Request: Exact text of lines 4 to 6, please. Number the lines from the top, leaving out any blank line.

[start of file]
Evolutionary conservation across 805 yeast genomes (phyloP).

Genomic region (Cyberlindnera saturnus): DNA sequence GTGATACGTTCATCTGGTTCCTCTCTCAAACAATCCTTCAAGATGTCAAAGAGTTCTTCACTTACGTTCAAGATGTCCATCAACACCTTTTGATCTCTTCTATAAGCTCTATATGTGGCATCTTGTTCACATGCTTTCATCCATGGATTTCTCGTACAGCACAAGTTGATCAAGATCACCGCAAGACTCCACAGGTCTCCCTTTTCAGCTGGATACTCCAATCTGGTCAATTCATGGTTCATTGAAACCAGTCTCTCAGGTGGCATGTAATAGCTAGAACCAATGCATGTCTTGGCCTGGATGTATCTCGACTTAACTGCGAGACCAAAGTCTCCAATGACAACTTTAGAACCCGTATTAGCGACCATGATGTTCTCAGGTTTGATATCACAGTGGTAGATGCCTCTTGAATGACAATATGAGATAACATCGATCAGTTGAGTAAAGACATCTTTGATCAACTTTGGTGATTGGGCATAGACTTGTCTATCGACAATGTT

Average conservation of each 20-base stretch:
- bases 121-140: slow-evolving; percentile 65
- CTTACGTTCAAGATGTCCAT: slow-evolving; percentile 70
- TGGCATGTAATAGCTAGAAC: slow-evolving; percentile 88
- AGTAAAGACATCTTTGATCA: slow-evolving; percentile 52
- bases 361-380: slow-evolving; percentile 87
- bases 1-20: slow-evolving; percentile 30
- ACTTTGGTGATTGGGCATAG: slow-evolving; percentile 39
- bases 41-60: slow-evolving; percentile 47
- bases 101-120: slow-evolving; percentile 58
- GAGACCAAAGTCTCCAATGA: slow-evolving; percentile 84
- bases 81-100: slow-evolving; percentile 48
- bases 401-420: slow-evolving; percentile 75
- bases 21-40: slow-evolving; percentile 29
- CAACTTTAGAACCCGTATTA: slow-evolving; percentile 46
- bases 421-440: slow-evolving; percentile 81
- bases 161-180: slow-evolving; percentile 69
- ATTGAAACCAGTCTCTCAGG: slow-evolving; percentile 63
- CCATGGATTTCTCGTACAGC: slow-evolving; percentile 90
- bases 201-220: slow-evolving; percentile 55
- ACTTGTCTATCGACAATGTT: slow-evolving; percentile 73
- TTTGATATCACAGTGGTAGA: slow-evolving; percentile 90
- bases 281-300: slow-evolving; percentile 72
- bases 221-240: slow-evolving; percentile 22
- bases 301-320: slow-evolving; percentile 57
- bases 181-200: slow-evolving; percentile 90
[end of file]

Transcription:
- bases 121-140: slow-evolving; percentile 65
- CTTACGTTCAAGATGTCCAT: slow-evolving; percentile 70
- TGGCATGTAATAGCTAGAAC: slow-evolving; percentile 88